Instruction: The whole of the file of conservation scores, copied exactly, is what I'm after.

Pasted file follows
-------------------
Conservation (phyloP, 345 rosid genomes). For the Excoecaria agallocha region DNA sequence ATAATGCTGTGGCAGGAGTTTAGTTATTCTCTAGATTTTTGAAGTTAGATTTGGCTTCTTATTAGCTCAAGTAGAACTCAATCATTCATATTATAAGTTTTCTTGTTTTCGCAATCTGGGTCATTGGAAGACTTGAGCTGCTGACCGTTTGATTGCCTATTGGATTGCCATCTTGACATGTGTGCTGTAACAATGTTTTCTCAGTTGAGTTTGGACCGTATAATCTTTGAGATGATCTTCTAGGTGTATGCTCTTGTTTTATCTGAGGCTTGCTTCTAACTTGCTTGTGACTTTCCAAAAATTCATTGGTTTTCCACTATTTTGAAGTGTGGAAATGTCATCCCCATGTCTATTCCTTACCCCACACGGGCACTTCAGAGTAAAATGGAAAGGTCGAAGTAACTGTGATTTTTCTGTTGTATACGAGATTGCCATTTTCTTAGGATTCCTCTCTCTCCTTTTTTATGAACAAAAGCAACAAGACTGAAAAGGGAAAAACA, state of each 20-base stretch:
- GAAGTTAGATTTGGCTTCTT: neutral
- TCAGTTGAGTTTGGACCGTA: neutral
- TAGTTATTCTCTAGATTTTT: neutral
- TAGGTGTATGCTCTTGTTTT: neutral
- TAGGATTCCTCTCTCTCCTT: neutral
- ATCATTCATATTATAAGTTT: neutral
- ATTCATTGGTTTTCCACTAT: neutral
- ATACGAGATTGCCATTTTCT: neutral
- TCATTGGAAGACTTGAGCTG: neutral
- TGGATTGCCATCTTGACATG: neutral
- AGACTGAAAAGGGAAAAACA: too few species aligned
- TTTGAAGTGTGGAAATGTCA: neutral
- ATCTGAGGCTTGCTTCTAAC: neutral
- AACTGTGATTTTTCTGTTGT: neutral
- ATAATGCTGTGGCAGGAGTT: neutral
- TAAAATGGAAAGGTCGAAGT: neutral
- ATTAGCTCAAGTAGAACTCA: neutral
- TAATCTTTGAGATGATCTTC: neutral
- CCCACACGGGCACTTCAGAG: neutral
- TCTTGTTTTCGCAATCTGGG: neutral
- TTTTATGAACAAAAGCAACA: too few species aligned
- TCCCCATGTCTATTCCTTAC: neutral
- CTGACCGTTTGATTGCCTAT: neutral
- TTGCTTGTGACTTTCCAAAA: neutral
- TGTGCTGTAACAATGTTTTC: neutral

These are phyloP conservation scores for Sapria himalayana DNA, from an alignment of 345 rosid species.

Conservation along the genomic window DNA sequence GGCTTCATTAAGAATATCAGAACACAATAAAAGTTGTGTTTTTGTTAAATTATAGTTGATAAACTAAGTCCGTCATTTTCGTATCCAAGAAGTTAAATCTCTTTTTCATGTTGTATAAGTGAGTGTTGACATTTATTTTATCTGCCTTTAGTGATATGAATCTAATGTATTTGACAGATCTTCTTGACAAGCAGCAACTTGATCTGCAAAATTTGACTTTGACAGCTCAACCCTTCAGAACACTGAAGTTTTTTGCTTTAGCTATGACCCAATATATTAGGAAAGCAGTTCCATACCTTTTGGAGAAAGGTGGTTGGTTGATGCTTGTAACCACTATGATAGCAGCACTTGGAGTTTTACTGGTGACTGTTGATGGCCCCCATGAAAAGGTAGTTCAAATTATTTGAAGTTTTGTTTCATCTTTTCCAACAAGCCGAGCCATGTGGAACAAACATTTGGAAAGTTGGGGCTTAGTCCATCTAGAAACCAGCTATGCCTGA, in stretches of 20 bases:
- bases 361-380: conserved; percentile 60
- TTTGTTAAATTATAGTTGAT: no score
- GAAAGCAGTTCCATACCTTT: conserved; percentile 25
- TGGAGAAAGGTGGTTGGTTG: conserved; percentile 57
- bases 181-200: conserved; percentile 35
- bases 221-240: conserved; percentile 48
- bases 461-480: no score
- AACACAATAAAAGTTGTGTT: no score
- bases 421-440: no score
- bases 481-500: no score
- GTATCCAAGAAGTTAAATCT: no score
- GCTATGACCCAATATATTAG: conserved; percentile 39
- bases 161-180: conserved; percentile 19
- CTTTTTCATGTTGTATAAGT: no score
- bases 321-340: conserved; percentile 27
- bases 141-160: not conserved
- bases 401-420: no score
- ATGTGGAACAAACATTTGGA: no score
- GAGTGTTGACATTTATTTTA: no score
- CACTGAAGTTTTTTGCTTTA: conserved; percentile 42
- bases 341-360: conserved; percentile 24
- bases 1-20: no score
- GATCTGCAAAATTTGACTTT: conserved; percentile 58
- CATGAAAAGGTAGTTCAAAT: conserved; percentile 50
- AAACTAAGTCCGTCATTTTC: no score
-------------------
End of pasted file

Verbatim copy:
Conservation (phyloP, 345 rosid genomes). For the Excoecaria agallocha region DNA sequence ATAATGCTGTGGCAGGAGTTTAGTTATTCTCTAGATTTTTGAAGTTAGATTTGGCTTCTTATTAGCTCAAGTAGAACTCAATCATTCATATTATAAGTTTTCTTGTTTTCGCAATCTGGGTCATTGGAAGACTTGAGCTGCTGACCGTTTGATTGCCTATTGGATTGCCATCTTGACATGTGTGCTGTAACAATGTTTTCTCAGTTGAGTTTGGACCGTATAATCTTTGAGATGATCTTCTAGGTGTATGCTCTTGTTTTATCTGAGGCTTGCTTCTAACTTGCTTGTGACTTTCCAAAAATTCATTGGTTTTCCACTATTTTGAAGTGTGGAAATGTCATCCCCATGTCTATTCCTTACCCCACACGGGCACTTCAGAGTAAAATGGAAAGGTCGAAGTAACTGTGATTTTTCTGTTGTATACGAGATTGCCATTTTCTTAGGATTCCTCTCTCTCCTTTTTTATGAACAAAAGCAACAAGACTGAAAAGGGAAAAACA, state of each 20-base stretch:
- GAAGTTAGATTTGGCTTCTT: neutral
- TCAGTTGAGTTTGGACCGTA: neutral
- TAGTTATTCTCTAGATTTTT: neutral
- TAGGTGTATGCTCTTGTTTT: neutral
- TAGGATTCCTCTCTCTCCTT: neutral
- ATCATTCATATTATAAGTTT: neutral
- ATTCATTGGTTTTCCACTAT: neutral
- ATACGAGATTGCCATTTTCT: neutral
- TCATTGGAAGACTTGAGCTG: neutral
- TGGATTGCCATCTTGACATG: neutral
- AGACTGAAAAGGGAAAAACA: too few species aligned
- TTTGAAGTGTGGAAATGTCA: neutral
- ATCTGAGGCTTGCTTCTAAC: neutral
- AACTGTGATTTTTCTGTTGT: neutral
- ATAATGCTGTGGCAGGAGTT: neutral
- TAAAATGGAAAGGTCGAAGT: neutral
- ATTAGCTCAAGTAGAACTCA: neutral
- TAATCTTTGAGATGATCTTC: neutral
- CCCACACGGGCACTTCAGAG: neutral
- TCTTGTTTTCGCAATCTGGG: neutral
- TTTTATGAACAAAAGCAACA: too few species aligned
- TCCCCATGTCTATTCCTTAC: neutral
- CTGACCGTTTGATTGCCTAT: neutral
- TTGCTTGTGACTTTCCAAAA: neutral
- TGTGCTGTAACAATGTTTTC: neutral

These are phyloP conservation scores for Sapria himalayana DNA, from an alignment of 345 rosid species.

Conservation along the genomic window DNA sequence GGCTTCATTAAGAATATCAGAACACAATAAAAGTTGTGTTTTTGTTAAATTATAGTTGATAAACTAAGTCCGTCATTTTCGTATCCAAGAAGTTAAATCTCTTTTTCATGTTGTATAAGTGAGTGTTGACATTTATTTTATCTGCCTTTAGTGATATGAATCTAATGTATTTGACAGATCTTCTTGACAAGCAGCAACTTGATCTGCAAAATTTGACTTTGACAGCTCAACCCTTCAGAACACTGAAGTTTTTTGCTTTAGCTATGACCCAATATATTAGGAAAGCAGTTCCATACCTTTTGGAGAAAGGTGGTTGGTTGATGCTTGTAACCACTATGATAGCAGCACTTGGAGTTTTACTGGTGACTGTTGATGGCCCCCATGAAAAGGTAGTTCAAATTATTTGAAGTTTTGTTTCATCTTTTCCAACAAGCCGAGCCATGTGGAACAAACATTTGGAAAGTTGGGGCTTAGTCCATCTAGAAACCAGCTATGCCTGA, in stretches of 20 bases:
- bases 361-380: conserved; percentile 60
- TTTGTTAAATTATAGTTGAT: no score
- GAAAGCAGTTCCATACCTTT: conserved; percentile 25
- TGGAGAAAGGTGGTTGGTTG: conserved; percentile 57
- bases 181-200: conserved; percentile 35
- bases 221-240: conserved; percentile 48
- bases 461-480: no score
- AACACAATAAAAGTTGTGTT: no score
- bases 421-440: no score
- bases 481-500: no score
- GTATCCAAGAAGTTAAATCT: no score
- GCTATGACCCAATATATTAG: conserved; percentile 39
- bases 161-180: conserved; percentile 19
- CTTTTTCATGTTGTATAAGT: no score
- bases 321-340: conserved; percentile 27
- bases 141-160: not conserved
- bases 401-420: no score
- ATGTGGAACAAACATTTGGA: no score
- GAGTGTTGACATTTATTTTA: no score
- CACTGAAGTTTTTTGCTTTA: conserved; percentile 42
- bases 341-360: conserved; percentile 24
- bases 1-20: no score
- GATCTGCAAAATTTGACTTT: conserved; percentile 58
- CATGAAAAGGTAGTTCAAAT: conserved; percentile 50
- AAACTAAGTCCGTCATTTTC: no score